Tulsa Mayor G.T. Bynum and a spokesperson for Tulsa Health Director Dr. Bruce Dart said neither of them had received communications from Gov. Kevin Stitt or the federal government regarding a recently uncovered White House document dated July 14th recommending that the Tulsa metropolitan area take stricter steps to combat the coronavirus.
The document prepared for the White House coronavirus task force was obtained and published by the Center for Public Integrity. It lists Oklahoma as one of 18 states in a designated "red-zone," and recommends both state and local governments take stricter measures, such as the closure of bars and gyms, mandated mask wearing, and limit gatherings to no more than 10 individuals.
The White House document recommends that Tulsa, Oklahoma, Okmulgee, and Ottawa Counties shut down all bars and gyms, ban gatherings of more than 10 people, ensure that all businesses mandate masks be worn, and provide isolation facilities to be used by individuals who need to quarantine away from their households.
Bynum told Public Radio Tulsa on Friday that he was surprised to hear about the document on Thursday evening.
"I've not heard anything about it from the federal government or the state government," Bynum said. "I saw it online last night and I sent it to Dr. Dart this morning just to ask him if he had received anything about it -- he has not yet, either."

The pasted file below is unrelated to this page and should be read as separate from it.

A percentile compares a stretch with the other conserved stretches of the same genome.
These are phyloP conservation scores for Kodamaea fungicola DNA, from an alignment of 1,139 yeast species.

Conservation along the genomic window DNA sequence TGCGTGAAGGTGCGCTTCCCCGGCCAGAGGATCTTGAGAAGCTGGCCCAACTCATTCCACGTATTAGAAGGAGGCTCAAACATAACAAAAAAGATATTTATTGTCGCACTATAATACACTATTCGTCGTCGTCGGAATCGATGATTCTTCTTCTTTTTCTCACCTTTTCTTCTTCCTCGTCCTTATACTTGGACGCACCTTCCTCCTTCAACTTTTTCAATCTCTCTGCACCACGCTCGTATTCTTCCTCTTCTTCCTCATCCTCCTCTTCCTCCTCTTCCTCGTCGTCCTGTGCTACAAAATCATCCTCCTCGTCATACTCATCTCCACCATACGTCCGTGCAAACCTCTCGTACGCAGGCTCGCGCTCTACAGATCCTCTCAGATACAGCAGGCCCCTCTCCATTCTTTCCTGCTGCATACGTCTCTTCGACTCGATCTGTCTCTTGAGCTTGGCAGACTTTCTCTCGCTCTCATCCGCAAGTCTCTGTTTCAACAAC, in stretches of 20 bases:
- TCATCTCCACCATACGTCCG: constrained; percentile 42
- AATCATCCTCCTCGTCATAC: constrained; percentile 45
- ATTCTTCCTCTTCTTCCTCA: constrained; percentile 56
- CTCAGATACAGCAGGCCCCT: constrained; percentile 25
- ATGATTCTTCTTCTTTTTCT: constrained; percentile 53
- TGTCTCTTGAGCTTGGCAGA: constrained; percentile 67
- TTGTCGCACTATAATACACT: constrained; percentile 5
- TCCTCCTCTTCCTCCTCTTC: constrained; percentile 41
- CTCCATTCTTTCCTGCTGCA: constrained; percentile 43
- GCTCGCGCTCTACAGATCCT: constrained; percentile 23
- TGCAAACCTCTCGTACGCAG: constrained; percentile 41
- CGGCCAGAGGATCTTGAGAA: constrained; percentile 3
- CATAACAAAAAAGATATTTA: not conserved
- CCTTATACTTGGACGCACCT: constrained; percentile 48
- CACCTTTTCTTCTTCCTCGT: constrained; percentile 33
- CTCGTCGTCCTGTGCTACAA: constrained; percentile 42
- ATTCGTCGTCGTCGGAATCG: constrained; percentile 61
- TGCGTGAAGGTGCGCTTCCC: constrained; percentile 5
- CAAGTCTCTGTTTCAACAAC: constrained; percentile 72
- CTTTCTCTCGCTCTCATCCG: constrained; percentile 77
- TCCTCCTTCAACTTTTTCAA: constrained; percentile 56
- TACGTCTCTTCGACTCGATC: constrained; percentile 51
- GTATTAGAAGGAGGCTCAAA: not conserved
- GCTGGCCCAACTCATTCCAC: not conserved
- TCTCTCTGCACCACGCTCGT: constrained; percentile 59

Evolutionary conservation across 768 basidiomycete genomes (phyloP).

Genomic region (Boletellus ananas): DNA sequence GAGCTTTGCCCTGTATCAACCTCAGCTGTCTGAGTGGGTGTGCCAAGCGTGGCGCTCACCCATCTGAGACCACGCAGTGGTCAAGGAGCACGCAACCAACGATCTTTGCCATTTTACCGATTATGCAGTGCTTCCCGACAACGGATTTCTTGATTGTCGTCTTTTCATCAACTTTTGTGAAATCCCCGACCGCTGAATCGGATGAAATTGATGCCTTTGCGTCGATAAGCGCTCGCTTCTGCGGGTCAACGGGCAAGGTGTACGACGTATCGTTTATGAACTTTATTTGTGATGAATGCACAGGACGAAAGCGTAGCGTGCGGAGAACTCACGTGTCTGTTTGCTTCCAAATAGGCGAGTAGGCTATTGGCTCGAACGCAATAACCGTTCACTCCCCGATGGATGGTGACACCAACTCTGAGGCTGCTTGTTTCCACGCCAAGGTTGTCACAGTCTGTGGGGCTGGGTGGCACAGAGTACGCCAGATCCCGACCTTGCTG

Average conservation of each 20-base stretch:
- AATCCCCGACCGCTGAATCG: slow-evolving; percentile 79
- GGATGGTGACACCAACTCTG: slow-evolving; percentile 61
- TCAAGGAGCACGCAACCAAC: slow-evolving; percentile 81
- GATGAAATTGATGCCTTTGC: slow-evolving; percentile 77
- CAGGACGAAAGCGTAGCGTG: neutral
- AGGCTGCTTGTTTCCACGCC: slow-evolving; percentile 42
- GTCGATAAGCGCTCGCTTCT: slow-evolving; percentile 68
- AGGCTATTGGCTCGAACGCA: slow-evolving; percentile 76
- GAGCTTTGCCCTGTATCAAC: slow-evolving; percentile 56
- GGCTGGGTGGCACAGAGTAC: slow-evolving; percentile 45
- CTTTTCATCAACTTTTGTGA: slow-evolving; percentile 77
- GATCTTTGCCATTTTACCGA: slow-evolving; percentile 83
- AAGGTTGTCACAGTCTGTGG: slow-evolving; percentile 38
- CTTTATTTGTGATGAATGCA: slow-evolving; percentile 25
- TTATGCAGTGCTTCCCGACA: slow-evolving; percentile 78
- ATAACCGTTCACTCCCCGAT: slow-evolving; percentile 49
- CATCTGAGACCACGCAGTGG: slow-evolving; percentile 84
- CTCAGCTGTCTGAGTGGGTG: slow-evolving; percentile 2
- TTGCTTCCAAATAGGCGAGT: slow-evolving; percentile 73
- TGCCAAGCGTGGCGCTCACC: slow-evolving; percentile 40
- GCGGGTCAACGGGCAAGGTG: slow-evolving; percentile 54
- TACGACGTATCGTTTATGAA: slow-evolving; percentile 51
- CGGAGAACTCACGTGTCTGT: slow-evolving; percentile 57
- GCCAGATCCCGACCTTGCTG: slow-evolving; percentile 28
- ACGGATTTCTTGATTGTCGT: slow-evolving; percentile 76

"His, at least, initial feel from reading the document was that it looked like something that would be a recommendation from the federal government to the state," Bynum said. "But again we haven't seen anything on it one way or the other."
A spokesperson for the Tulsa Health Department said Dart was still looking through the document, but confirmed that he also had not been contacted by the Stitt or Trump administrations.
Dart agrees with the recommendation from the document that the governor implement a statewide mandate, the spokesperson said.
In response to a request for comment about the White House document, a spokesperson for Stitt sent back a statement that did not address or acknowledge the document or its recommendations.
In a statement posted to social media Friday, a Stitt spokesperson said the governor, who announced Wednesday that he had tested positive for COVID-19, was feeling "100%."